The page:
“Multitasking is a myth,” Ms. Gallagher said. “You cannot do two things at once. The mechanism of attention is selection: it’s either this or it’s that.” She points to calculations that the typical person’s brain can process 173 billion bits of information over the course of a lifetime.

“People don’t understand that attention is a finite resource, like money,” she said. “Do you want to invest your cognitive cash on endless Twittering or Net surfing or couch potatoing? You’re constantly making choices, and your choices determine your experience, just as William James said.”

During her cancer treatment several years ago, Ms. Gallagher said, she managed to remain relatively cheerful by keeping in mind James’s mantra as well as a line from Milton: “The mind is its own place, and in itself/ Can make a heav’n of hell, a hell of heav’n.”

“When I woke up in the morning,” Ms. Gallagher said, “I’d ask myself: Do you want to lie here paying attention to the very good chance you’ll die and leave your children motherless, or do you want to get up and wash your face and pay attention to your work and your family and your friends? Hell or heaven — it’s your choice.”

On the streets of Canada:  the Terry Fox annual run.  Laura sang O Canada before the run, and she’s pleased and proud to have been asked.  Terry Fox was 18 in 1977 when he was diagnosed with bone cancer, and his right leg amputated six inches above the knee.  He decided to begin a “Marathon of Hope” across Canada to raise money for cancer research, one of the first such cross-country charity efforts.  He began his marathon in April 1980 in St. Johns, Newfoundland.  But after 143 days and 3,339 miles, of running, Terry Fox had to stop on September 1, at Thunder Bay, Ontario, because the cancer had reappeared in his lungs. Terry was forced to stop running outside of Thunder Bay, Ontario because cancer had appeared in his lungs. He died 10 months later at the age of 22. But the marathon continues.  Terry Fox would have been 50 this year, the same age as Tom.

 On the Plains of Abraham: This weekend marks the 250th anniversary of the Battle of Quebec in the Seven Years’ War (aka the French and Indian War).  The province weaseled out of a planned re-enactment of the Battle when separatists threatened to disrupt the proceedings, which I wrote about here back in March. Then the province weaseled out of the replacement activity, a weekend “Moulin a paroles”, a 24-hour readathon of 140 documents about the province’s history since 1759, because one of the documents was the FLQ’s 1970 manifesto. Much scope for all sides in rewriting history in Quebec and making a mockery of the provincial motto, Je me souviensFrom yesterday’s editorial in The Globe & Mail,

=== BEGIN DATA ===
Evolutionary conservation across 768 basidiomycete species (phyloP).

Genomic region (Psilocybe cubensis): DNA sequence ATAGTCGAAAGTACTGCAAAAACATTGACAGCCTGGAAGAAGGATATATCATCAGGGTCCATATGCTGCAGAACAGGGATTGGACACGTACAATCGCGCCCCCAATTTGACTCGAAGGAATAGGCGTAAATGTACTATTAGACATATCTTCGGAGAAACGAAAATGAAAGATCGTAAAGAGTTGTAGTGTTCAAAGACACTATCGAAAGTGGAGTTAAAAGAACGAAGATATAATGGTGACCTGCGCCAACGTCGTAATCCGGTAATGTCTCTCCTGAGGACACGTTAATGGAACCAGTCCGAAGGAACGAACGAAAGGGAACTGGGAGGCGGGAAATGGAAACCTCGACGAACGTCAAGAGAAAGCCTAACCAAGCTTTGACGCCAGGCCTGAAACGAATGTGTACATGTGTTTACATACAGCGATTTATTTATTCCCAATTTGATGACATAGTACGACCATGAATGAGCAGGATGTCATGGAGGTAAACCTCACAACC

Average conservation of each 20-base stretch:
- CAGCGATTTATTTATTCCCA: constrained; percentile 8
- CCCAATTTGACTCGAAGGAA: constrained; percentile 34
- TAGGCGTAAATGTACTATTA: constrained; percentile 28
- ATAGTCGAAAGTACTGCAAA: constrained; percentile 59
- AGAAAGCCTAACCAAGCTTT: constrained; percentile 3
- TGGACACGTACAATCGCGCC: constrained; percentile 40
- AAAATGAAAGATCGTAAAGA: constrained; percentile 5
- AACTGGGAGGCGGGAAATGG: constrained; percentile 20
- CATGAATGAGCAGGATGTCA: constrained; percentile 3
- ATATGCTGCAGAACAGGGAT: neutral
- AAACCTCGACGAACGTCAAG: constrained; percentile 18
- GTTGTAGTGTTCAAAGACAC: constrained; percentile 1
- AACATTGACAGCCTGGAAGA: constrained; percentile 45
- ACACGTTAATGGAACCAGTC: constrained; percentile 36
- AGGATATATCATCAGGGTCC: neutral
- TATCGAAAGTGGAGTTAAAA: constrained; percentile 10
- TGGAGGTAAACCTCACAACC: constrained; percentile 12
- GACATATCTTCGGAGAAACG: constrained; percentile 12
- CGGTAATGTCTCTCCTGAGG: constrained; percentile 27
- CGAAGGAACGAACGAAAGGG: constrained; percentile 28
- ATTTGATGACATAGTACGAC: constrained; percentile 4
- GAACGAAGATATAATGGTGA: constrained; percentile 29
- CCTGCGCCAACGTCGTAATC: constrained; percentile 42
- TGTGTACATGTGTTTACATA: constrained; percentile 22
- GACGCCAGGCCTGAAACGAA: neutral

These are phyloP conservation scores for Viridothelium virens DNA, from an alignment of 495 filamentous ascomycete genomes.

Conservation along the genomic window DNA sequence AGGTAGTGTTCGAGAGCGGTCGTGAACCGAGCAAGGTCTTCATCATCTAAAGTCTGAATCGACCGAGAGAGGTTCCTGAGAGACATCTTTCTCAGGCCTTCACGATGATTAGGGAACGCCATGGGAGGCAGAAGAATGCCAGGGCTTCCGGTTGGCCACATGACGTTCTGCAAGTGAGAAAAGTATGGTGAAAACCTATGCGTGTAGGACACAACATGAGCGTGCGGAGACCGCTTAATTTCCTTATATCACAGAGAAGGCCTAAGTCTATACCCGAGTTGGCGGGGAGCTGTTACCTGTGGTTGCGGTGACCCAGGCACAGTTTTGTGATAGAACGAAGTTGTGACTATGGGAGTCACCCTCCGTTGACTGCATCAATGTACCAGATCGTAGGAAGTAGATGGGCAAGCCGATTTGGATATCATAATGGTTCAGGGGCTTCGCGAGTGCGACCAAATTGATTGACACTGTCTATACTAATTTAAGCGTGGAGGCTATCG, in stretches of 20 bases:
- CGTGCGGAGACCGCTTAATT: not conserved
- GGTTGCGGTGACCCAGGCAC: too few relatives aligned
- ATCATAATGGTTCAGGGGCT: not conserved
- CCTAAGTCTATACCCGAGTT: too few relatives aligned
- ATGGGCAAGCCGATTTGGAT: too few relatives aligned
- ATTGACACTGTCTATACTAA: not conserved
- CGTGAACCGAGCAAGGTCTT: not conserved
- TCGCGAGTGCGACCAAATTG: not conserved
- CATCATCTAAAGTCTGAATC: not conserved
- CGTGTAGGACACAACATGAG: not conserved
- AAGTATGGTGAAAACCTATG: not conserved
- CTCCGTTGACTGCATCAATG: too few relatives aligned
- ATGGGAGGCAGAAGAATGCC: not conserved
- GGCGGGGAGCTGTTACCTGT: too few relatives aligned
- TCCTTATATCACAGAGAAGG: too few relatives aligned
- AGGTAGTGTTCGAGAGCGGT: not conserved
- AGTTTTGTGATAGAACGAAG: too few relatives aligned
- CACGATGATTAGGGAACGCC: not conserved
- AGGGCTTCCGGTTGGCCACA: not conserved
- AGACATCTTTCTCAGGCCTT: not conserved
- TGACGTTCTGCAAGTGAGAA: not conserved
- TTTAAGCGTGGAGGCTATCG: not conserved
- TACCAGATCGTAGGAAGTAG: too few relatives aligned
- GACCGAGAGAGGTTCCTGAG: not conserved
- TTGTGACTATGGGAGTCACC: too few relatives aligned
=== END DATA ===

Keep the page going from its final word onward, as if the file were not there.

If it wasn’t for the controversy, tomorrow’s 250th anniversary of the Battle on the Plains of Abraham might go entirely unnoticed. There have been no stamps, no coins and almost no recognition from Ottawa that anything important might have happened on Sept. 13, 1759.

This official disregard for the Battle of Quebec, born of a fear of angering a few perpetually aggrieved separatists, is unfortunate. Not only does it represent a crucial moment in the modern history of Canada but, more importantly, it marks the birth of the great Canadian spirit of cultural accommodation.

From a purely historical perspective, it is impossible to ignore the significance of the battle. It settled, once and for all, the question of which crown would control Canada. Further, the cost of winning the war proved so onerous for the British treasury that it necessitated a host of new taxes on American colonies — setting in motion the events of 1776. The trajectories of both Canada and the United States were determined that day.

More than the historical fact of Canada was decided on the battlefield, however. Our character was defined there as well.

In draft articles of capitulation drawn up before the battle, the victor, Major-General James Wolfe, sketched a new model of British occupation. Despite his reputation as a brutal military leader, Maj.-Gen. Wolfe was prepared to preserve Quebec’s unique cultural character and population.

“There shall be no innovations in religious matters or any interruption of Divine Service, as it is now preach’d in the Colony,” he wrote. Such generosity had not been found at the fall of Louisbourg a year earlier, where the British razed the city and expelled the citizenry. Maj-Gen. Wolfe’s more liberal position has proven enduring. It defined the official surrender of Quebec City after his death, as well as the capitulation of Montreal a year later. It found its way into the Royal Proclamation of 1763 and, later, Canada’s Constitution.

This was not an arrangement inspired entirely by generosity. The British army hoped to avoid the hassle of becoming an occupying force. Co-operation was far more appealing than further confrontation. After the battle, French hospitals served the wounded from both sides, with bilingual British soldiers conscripted as orderlies.

Of course not every French habitant willingly accepted British rule, just as today many Quebec nationalists still cling to an emotional connection with the Conquest, in spite of more rational arguments.